Law360 is providing free access to its coronavirus coverage to make sure all members of the legal community have accurate information in this time of uncertainty and change. Use the form below to sign up for any of our daily newsletters. Signing up for any of our section newsletters will opt you in to the daily Coronavirus briefing.
Law360, London (May 20, 2020, 4:29 PM BST) -- Extensions to insurance policies on business interruption caused by outbreaks of disease were "not designed" to cover losses resulting from the coronavirus pandemic, the Association of British Insurers said Wednesday.
The industry body warned that it would trigger a solvency crisis if insurers were forced to make goodwill gestures to businesses reeling from the U.K.-wide lockdown.
The ABI has published a detailed response to an open letter this month from the One Voice Group, four trade associations for the pub sector, which highlighted what it said was the poor response of insurers.
The group said it is "frankly deplorable" that only 1% of members of UKHospitality and 4% of British Beer & Pub Association members had had a positive response from their insurers when they made claims for business interruption.
Such policies typically offer cover only against closure of a business premises resulting from damage to property. But some policies offer extensions to provide cover against public authorities ordering a business to close as a result of a contagious disease outbreak.
Huw Evans, director general of the ABI, said those extensions were designed to guard only against a premises being closed temporarily if a staff member or customer was found to have a bug such as norovirus.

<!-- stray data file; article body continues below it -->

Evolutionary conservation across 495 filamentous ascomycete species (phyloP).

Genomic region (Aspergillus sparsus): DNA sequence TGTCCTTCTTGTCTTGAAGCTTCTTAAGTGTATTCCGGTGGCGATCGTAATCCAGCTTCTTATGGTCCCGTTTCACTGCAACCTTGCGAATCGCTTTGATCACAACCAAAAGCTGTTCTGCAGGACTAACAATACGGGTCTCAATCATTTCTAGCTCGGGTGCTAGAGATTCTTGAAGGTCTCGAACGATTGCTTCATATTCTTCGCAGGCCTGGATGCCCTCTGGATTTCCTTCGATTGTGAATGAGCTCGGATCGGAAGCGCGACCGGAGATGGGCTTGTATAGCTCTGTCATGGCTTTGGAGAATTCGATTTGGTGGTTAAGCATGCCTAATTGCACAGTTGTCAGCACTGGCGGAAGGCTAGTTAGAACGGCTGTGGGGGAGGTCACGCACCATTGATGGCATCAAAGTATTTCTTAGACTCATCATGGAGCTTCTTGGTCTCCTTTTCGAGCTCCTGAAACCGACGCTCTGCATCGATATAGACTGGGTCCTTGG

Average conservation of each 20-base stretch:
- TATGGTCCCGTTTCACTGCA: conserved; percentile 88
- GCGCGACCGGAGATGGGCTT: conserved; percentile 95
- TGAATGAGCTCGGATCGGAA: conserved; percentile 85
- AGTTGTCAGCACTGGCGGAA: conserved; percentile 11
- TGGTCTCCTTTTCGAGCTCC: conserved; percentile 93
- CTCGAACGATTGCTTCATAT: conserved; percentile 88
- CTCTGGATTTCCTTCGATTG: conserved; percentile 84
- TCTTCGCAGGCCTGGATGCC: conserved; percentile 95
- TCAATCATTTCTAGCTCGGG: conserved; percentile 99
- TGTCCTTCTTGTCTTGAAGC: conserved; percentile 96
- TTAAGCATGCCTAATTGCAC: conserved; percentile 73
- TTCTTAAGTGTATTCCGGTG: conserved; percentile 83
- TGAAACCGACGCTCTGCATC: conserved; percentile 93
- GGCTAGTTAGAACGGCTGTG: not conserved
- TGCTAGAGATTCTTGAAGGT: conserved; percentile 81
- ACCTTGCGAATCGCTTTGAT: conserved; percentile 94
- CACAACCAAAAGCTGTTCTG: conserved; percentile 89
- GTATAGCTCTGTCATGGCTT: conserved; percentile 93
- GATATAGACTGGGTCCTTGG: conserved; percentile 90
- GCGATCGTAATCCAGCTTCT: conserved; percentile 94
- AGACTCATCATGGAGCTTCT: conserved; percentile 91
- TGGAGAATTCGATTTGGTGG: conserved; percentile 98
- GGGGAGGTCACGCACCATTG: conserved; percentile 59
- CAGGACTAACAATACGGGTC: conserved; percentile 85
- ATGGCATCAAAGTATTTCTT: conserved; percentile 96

"Business interruption cover is typically built around something specific happening to the physical premises, not something to the whole country," Evans added. "Such policies are not designed to cover a global viral pandemic of a kind we have not seen in over 100 years in this country and nor were your members charged for such cover."
Two major groups have been established, under law firm Mishcon de Reya LLP, to contest the rejection by insurers of claims for interrupted business.
The Financial Conduct Authority also plans to take a sample of representative policy wordings to court to get what it calls an authoritative declaratory judgment on whether insurers are responsible for paying compensation. The findings will be legally binding on insurers, the FCA said.
The One Voice Group called on the ABI to meet it before those court cases go ahead to help find a potential route through the crisis.
Evans said he could understand that business owners would want insurers to make payments "outside of policy terms."
"However, the scale of the problem would see the cost of such payments easily run into billions of pounds for which the insurance industry has not collected premiums or reserved," he added. "Such goodwill gestures could therefore only be delivered at risk to insurer solvency."
--Editing by Ed Harris.
For a reprint of this article, please contact firstname.lastname@example.org.